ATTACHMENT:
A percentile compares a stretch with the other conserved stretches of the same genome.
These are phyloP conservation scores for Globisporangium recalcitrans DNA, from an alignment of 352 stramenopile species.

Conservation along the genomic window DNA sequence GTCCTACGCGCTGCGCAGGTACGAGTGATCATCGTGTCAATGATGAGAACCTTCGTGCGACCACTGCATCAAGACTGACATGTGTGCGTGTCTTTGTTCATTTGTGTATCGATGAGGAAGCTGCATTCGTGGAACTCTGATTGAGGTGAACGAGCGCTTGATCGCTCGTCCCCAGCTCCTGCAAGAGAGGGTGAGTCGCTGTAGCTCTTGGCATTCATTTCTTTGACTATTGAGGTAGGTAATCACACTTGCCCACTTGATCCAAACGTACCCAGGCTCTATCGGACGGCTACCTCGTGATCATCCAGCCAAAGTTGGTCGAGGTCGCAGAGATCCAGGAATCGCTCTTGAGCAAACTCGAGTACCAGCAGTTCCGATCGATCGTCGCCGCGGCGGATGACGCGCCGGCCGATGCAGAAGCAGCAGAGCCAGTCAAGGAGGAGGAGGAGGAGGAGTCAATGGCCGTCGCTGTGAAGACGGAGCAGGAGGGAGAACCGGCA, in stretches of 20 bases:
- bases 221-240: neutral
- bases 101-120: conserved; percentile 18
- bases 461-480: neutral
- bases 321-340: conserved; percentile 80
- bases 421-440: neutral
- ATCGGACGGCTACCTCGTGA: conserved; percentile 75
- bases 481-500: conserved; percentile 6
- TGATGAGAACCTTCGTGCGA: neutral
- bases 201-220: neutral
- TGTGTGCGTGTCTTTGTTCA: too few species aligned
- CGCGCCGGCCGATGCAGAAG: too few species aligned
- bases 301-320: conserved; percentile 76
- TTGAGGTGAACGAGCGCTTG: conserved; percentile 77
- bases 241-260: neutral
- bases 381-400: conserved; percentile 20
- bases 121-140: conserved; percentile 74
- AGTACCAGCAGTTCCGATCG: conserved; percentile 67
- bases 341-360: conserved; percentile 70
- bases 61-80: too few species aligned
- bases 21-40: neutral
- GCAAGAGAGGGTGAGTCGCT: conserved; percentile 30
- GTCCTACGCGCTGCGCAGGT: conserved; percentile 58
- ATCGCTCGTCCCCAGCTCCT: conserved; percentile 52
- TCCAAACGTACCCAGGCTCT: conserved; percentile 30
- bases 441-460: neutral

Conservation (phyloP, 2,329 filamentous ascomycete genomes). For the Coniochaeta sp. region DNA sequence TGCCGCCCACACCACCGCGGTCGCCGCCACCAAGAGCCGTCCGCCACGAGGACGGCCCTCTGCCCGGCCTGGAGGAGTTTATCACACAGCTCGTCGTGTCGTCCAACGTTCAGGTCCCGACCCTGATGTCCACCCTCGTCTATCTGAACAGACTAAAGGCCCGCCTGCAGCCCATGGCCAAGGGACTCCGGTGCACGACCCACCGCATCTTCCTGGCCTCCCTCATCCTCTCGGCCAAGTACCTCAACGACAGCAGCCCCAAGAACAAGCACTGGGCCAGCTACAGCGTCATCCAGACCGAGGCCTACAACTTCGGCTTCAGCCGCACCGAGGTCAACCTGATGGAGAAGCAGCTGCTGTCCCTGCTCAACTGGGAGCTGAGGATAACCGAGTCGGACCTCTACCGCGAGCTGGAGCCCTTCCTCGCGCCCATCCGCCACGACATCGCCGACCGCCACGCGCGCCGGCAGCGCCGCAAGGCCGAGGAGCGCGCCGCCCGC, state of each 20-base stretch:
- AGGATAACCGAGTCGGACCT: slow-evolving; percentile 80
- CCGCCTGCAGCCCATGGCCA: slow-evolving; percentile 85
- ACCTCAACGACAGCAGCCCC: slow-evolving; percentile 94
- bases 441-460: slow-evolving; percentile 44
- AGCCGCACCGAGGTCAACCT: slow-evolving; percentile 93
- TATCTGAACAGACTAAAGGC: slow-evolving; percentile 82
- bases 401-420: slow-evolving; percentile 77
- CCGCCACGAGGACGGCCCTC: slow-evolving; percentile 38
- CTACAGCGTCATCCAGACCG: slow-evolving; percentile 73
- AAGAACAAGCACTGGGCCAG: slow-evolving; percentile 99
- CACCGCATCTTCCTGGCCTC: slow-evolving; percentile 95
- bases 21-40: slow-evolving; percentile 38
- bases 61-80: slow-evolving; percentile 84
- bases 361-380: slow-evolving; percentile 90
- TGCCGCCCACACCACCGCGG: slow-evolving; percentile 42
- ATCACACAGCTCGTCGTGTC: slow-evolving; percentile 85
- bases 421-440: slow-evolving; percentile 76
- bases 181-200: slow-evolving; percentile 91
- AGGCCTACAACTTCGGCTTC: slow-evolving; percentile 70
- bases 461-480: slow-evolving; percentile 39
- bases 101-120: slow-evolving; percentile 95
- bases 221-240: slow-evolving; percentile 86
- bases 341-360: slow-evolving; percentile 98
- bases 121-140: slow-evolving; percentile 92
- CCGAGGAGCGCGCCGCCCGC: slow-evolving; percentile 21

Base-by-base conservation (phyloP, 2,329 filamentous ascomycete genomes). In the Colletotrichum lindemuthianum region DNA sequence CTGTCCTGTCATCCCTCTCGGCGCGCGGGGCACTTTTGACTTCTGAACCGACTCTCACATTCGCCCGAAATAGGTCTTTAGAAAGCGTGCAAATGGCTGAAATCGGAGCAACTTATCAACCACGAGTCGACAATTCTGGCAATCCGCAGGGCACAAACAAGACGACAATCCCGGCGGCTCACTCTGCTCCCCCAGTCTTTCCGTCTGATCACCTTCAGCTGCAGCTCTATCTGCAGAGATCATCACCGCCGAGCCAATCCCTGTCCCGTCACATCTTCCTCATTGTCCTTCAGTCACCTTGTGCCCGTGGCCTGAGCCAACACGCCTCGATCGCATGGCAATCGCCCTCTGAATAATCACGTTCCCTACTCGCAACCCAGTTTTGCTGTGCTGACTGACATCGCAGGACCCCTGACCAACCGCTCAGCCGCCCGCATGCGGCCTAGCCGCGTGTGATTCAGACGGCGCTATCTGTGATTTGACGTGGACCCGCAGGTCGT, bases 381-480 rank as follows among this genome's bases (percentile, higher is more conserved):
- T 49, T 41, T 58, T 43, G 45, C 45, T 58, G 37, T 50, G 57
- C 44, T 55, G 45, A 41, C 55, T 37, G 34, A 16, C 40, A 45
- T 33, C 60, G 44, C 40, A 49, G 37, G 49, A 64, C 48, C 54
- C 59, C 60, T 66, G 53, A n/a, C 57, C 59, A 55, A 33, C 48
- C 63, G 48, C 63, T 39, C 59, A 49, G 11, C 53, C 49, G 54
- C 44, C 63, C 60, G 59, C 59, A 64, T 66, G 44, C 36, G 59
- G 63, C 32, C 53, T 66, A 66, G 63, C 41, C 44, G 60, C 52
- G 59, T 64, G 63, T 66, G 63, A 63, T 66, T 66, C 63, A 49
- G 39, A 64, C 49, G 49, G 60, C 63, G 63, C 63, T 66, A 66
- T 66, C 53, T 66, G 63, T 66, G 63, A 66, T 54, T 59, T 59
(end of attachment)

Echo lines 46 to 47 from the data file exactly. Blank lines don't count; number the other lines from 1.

- bases 421-440: slow-evolving; percentile 76
- bases 181-200: slow-evolving; percentile 91